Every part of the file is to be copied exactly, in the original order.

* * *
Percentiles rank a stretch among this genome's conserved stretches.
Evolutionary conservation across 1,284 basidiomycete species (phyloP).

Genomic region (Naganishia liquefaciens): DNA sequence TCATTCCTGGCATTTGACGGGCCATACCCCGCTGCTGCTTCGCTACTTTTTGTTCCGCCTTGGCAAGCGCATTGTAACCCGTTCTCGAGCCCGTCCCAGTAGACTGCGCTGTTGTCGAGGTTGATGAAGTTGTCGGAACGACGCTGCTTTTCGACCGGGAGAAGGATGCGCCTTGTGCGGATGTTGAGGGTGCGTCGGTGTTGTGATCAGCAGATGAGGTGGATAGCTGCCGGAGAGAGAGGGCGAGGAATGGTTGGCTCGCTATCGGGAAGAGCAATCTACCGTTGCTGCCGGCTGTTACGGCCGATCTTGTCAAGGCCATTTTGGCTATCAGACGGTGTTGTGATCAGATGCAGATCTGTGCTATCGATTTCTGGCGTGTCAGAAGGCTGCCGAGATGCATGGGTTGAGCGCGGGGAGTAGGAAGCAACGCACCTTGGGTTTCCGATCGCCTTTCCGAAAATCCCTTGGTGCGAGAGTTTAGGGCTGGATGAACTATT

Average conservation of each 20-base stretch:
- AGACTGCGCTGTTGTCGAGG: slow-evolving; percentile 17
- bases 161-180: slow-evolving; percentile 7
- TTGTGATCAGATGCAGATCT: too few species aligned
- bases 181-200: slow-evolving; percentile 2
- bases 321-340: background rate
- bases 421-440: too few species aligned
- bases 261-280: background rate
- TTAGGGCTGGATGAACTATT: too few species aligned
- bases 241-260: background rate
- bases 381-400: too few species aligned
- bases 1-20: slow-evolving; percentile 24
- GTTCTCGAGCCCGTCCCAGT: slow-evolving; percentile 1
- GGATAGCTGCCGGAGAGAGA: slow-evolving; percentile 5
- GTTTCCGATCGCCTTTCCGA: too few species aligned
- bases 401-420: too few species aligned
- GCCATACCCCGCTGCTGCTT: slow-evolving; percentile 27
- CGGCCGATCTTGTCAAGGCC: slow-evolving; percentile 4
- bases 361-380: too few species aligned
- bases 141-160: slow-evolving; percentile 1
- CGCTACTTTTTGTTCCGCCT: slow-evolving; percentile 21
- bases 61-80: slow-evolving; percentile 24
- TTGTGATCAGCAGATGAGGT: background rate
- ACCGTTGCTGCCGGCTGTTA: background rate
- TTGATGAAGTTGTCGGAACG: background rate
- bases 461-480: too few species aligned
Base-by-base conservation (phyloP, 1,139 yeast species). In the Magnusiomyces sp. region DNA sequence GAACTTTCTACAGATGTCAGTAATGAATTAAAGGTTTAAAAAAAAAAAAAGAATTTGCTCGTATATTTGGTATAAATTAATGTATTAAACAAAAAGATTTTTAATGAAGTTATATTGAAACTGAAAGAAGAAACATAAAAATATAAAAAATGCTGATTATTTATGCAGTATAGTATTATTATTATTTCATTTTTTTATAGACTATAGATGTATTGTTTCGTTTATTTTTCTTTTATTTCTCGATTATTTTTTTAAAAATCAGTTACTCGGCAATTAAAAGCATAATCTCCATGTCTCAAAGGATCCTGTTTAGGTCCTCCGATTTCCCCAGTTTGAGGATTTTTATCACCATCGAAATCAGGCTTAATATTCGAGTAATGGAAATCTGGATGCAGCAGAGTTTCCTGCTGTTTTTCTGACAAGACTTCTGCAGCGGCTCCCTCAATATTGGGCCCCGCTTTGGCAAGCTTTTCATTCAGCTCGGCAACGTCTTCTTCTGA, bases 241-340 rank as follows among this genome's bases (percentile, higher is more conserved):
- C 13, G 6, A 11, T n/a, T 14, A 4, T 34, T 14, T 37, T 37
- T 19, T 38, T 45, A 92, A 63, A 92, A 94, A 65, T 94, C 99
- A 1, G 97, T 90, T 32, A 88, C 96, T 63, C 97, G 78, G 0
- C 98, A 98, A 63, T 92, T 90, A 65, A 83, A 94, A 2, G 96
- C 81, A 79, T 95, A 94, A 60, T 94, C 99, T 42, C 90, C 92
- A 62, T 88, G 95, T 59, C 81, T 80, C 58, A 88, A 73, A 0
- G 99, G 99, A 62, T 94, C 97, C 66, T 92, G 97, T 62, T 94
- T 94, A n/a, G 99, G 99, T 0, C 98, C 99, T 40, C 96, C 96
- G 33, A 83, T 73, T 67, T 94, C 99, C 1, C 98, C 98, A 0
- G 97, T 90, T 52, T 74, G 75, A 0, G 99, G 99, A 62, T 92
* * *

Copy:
Percentiles rank a stretch among this genome's conserved stretches.
Evolutionary conservation across 1,284 basidiomycete species (phyloP).

Genomic region (Naganishia liquefaciens): DNA sequence TCATTCCTGGCATTTGACGGGCCATACCCCGCTGCTGCTTCGCTACTTTTTGTTCCGCCTTGGCAAGCGCATTGTAACCCGTTCTCGAGCCCGTCCCAGTAGACTGCGCTGTTGTCGAGGTTGATGAAGTTGTCGGAACGACGCTGCTTTTCGACCGGGAGAAGGATGCGCCTTGTGCGGATGTTGAGGGTGCGTCGGTGTTGTGATCAGCAGATGAGGTGGATAGCTGCCGGAGAGAGAGGGCGAGGAATGGTTGGCTCGCTATCGGGAAGAGCAATCTACCGTTGCTGCCGGCTGTTACGGCCGATCTTGTCAAGGCCATTTTGGCTATCAGACGGTGTTGTGATCAGATGCAGATCTGTGCTATCGATTTCTGGCGTGTCAGAAGGCTGCCGAGATGCATGGGTTGAGCGCGGGGAGTAGGAAGCAACGCACCTTGGGTTTCCGATCGCCTTTCCGAAAATCCCTTGGTGCGAGAGTTTAGGGCTGGATGAACTATT

Average conservation of each 20-base stretch:
- AGACTGCGCTGTTGTCGAGG: slow-evolving; percentile 17
- bases 161-180: slow-evolving; percentile 7
- TTGTGATCAGATGCAGATCT: too few species aligned
- bases 181-200: slow-evolving; percentile 2
- bases 321-340: background rate
- bases 421-440: too few species aligned
- bases 261-280: background rate
- TTAGGGCTGGATGAACTATT: too few species aligned
- bases 241-260: background rate
- bases 381-400: too few species aligned
- bases 1-20: slow-evolving; percentile 24
- GTTCTCGAGCCCGTCCCAGT: slow-evolving; percentile 1
- GGATAGCTGCCGGAGAGAGA: slow-evolving; percentile 5
- GTTTCCGATCGCCTTTCCGA: too few species aligned
- bases 401-420: too few species aligned
- GCCATACCCCGCTGCTGCTT: slow-evolving; percentile 27
- CGGCCGATCTTGTCAAGGCC: slow-evolving; percentile 4
- bases 361-380: too few species aligned
- bases 141-160: slow-evolving; percentile 1
- CGCTACTTTTTGTTCCGCCT: slow-evolving; percentile 21
- bases 61-80: slow-evolving; percentile 24
- TTGTGATCAGCAGATGAGGT: background rate
- ACCGTTGCTGCCGGCTGTTA: background rate
- TTGATGAAGTTGTCGGAACG: background rate
- bases 461-480: too few species aligned
Base-by-base conservation (phyloP, 1,139 yeast species). In the Magnusiomyces sp. region DNA sequence GAACTTTCTACAGATGTCAGTAATGAATTAAAGGTTTAAAAAAAAAAAAAGAATTTGCTCGTATATTTGGTATAAATTAATGTATTAAACAAAAAGATTTTTAATGAAGTTATATTGAAACTGAAAGAAGAAACATAAAAATATAAAAAATGCTGATTATTTATGCAGTATAGTATTATTATTATTTCATTTTTTTATAGACTATAGATGTATTGTTTCGTTTATTTTTCTTTTATTTCTCGATTATTTTTTTAAAAATCAGTTACTCGGCAATTAAAAGCATAATCTCCATGTCTCAAAGGATCCTGTTTAGGTCCTCCGATTTCCCCAGTTTGAGGATTTTTATCACCATCGAAATCAGGCTTAATATTCGAGTAATGGAAATCTGGATGCAGCAGAGTTTCCTGCTGTTTTTCTGACAAGACTTCTGCAGCGGCTCCCTCAATATTGGGCCCCGCTTTGGCAAGCTTTTCATTCAGCTCGGCAACGTCTTCTTCTGA, bases 241-340 rank as follows among this genome's bases (percentile, higher is more conserved):
- C 13, G 6, A 11, T n/a, T 14, A 4, T 34, T 14, T 37, T 37
- T 19, T 38, T 45, A 92, A 63, A 92, A 94, A 65, T 94, C 99
- A 1, G 97, T 90, T 32, A 88, C 96, T 63, C 97, G 78, G 0
- C 98, A 98, A 63, T 92, T 90, A 65, A 83, A 94, A 2, G 96
- C 81, A 79, T 95, A 94, A 60, T 94, C 99, T 42, C 90, C 92
- A 62, T 88, G 95, T 59, C 81, T 80, C 58, A 88, A 73, A 0
- G 99, G 99, A 62, T 94, C 97, C 66, T 92, G 97, T 62, T 94
- T 94, A n/a, G 99, G 99, T 0, C 98, C 99, T 40, C 96, C 96
- G 33, A 83, T 73, T 67, T 94, C 99, C 1, C 98, C 98, A 0
- G 97, T 90, T 52, T 74, G 75, A 0, G 99, G 99, A 62, T 92